Humidity. It just kept coming up again and again. First it was Willis Eschenbach and his thunderstorm hypothesis. This has been covered by a post on WUWT so I won’t go into detail here. There was a lot of endorsement of what he said from the members of the audience; several of those who commented afterwards were meteorologists saying that this was stuff that was no longer fashionable in meteorology teaching (but implying that the importance had been forgotten, rather than being no longer valid). I also watched later Willis’s Livetooning while he drew the one of the Heartland’s Joe Bast – he is fast and so accurate – deadly intelect.
William Kininmonth’s presentation also looked at the hydrogeological cycle as a means of self-reguation of climate and Earth’s surface temperature. He concluded by saying that evaporation increases near exponentially as surface temperature rises and has a major stabilising effect on climate.
Covering CO2 increases/decreases in relation to time (but as a geologist sees it) Ian Plimer was very entertaining. Did you know that rocks don’t “suffer” deformation – they actively “enjoy” it? no – nor did I 🙂 More seriously, I also didn’t know that only 0.25% of earth’s volcanic activity is on the land surface, and this is important. On a theme of “One volcano can ruin your whole day” he started with ‘ordinary volcanoes’ like Ejyafjallajokull and Mount St Helens and described how much CO2 they eject, then started to go up orders of magnitude – Tambora, Toba, supervolcanoes, Deccan traps and basaltic flows. That’s when he started on the undersea volcanic activity – from undersea supervolcanoes to sea mounts (3.5 million of them!) and mid-ocean ridges. And this deep ocean activity doesn’t pump CO2 into the atmosphere directly, but under the right conditions leads to mineral formation (dolomites and carbonates). And his overall point? That there is a very high proportion of the Earth’s CO2 locked up by geological processes – and that ongoing geological activity is a (the?) major part of the carbon cycle on Earth, but is has been ignored in the IPCC.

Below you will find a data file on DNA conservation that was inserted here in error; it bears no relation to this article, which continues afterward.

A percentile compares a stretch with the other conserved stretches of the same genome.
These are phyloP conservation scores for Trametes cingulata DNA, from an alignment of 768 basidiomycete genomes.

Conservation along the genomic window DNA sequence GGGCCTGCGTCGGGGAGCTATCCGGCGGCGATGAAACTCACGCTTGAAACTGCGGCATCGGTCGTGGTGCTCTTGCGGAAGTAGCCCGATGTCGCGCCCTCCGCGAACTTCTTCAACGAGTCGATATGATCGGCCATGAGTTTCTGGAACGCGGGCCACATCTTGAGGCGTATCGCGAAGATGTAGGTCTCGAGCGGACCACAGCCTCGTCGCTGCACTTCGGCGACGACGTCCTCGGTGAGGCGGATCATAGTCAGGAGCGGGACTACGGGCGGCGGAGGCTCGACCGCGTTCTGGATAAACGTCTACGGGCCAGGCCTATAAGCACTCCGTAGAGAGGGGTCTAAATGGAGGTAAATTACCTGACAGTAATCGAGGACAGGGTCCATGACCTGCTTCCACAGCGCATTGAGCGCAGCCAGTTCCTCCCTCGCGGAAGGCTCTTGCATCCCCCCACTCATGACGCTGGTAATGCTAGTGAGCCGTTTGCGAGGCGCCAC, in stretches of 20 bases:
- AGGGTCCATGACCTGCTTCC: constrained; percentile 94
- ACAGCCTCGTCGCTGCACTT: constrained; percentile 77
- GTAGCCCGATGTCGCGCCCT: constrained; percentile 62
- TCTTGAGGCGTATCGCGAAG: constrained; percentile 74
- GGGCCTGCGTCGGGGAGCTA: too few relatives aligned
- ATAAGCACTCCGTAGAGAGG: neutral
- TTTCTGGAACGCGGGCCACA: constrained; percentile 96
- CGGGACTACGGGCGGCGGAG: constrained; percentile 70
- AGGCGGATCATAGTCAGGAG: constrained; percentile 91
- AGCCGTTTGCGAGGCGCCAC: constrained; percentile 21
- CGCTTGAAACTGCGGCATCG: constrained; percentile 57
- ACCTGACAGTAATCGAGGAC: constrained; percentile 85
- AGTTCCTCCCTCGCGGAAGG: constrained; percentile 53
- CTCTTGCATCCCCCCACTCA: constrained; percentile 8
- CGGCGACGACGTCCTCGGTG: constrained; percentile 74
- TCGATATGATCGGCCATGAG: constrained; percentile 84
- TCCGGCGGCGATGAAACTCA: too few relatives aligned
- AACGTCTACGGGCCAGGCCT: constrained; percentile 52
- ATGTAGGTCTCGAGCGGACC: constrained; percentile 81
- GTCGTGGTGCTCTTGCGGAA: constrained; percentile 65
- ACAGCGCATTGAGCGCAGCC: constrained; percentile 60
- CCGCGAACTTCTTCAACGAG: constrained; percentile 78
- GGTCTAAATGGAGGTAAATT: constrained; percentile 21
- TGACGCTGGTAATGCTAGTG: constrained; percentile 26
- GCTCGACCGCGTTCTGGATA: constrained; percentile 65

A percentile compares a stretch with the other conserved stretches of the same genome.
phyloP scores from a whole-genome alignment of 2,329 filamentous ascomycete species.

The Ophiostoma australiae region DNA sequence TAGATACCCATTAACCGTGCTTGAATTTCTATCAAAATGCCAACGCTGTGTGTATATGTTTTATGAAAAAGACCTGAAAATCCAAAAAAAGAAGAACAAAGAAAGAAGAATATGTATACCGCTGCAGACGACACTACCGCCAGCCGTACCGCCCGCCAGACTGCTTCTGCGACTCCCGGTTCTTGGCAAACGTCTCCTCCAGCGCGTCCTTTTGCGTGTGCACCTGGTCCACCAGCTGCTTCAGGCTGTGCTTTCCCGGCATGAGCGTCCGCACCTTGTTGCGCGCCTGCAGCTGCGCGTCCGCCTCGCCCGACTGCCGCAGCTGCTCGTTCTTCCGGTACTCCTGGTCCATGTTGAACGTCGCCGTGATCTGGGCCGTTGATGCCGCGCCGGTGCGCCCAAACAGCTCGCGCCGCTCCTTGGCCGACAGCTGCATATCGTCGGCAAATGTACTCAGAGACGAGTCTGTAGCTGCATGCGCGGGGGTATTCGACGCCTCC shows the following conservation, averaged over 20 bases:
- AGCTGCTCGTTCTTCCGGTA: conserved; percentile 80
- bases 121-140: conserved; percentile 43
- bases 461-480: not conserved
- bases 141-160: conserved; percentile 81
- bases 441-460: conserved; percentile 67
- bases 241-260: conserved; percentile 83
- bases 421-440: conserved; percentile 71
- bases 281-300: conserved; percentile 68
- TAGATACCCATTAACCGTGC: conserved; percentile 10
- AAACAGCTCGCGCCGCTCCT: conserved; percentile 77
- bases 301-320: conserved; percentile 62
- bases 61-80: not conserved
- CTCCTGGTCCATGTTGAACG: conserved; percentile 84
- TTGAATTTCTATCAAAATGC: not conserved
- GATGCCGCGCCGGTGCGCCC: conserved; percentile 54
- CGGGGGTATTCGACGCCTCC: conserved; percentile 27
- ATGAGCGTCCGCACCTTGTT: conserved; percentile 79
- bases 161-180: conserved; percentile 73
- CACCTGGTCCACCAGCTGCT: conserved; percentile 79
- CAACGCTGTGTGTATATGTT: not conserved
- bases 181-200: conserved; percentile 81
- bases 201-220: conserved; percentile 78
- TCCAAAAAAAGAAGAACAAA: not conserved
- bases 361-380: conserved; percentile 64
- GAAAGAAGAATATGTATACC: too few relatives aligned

So what else? Well I got to say hello to Steve McIntyre on behalf of Kevin (I did promise I would) and chatted to him with E.M.Smith about the treratment of stations by NASA in GIStemp. I introduced myself to Lucia, who is every bit as bubbly and friendly as her blog would suggest. we agreed that this was like no other conference we’d been to – I mean where else do you get waiters serving breakfast? No definately nothing like the more usual engineering and science conferences. As I left Lucia she was hoping for a chance to talk to James Delingpole, and I had a rather facetious thought: every time I saw him he was being interviewed – cameras, microphones, TV, radio, bloggers whoever…. James, love ya really, but can’t resist – you were speaking in one of the science sessions at a conference about the science and economics – did you actually get a chance to hear any of the science?
One more observation. The use of media and the web has been a very important aspect here. Blogs have made a difference and yet we continue to be surprised at this. Anthony Watts commented that keynote speaker and former astronaut Harrison Schmitt had been a boyhood hero whom he remembered watching as a child, and he was gobsmacked to have Dr Schmitt come up and comment on Anthony’s Surface Stations work and thank him for it. Likewise E.M.Smith expressed incredulity at the number of people who came up to him and thanked him for his efforts and blog – both the GIStemp and economics sides – even a well known economist came over to ask his advice. He really is too modest.
And so I said goodbye to friends old and new and, as I write this on a seriously delayed flight, I’ve been awake since 5am; I’m not sure when I’ll get a chance to post it. I’ve left Chicago with heavier bags (climate books) a probably heavier me (all the excellent food) but with a much lighter heart and a clearer head full of ideas. I did expect to enjoy ICCC4, but did so much more than I expected.